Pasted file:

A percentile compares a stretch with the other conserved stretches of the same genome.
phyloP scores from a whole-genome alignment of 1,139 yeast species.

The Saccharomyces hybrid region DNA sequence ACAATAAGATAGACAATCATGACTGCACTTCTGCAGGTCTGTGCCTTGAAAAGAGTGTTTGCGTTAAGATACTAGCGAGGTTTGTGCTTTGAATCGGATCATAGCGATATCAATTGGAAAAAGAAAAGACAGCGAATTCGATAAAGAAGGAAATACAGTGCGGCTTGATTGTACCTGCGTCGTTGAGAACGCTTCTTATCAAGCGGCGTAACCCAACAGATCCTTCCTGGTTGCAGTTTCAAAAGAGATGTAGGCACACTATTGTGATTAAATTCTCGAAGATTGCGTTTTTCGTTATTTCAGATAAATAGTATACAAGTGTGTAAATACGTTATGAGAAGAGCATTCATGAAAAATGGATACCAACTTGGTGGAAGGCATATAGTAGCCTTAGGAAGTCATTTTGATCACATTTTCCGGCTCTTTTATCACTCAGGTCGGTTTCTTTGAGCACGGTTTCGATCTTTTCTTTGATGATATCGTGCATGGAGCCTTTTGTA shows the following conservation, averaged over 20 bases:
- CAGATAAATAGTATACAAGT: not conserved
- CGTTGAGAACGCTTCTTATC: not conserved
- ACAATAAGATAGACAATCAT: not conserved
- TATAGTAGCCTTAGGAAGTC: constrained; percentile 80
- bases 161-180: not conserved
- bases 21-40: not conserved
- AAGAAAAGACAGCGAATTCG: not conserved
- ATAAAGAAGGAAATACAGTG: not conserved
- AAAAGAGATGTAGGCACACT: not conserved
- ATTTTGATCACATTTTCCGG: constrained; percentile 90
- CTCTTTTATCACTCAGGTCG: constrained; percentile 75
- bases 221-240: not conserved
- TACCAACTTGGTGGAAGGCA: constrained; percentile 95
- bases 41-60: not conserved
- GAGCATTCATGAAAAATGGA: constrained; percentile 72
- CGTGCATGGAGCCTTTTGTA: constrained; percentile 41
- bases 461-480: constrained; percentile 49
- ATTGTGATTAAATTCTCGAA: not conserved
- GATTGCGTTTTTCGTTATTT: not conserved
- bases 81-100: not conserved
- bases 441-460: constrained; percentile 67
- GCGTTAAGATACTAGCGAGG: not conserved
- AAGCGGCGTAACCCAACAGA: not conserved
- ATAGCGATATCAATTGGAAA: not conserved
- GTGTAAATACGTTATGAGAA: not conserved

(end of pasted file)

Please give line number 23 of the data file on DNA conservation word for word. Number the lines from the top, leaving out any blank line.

- bases 81-100: not conserved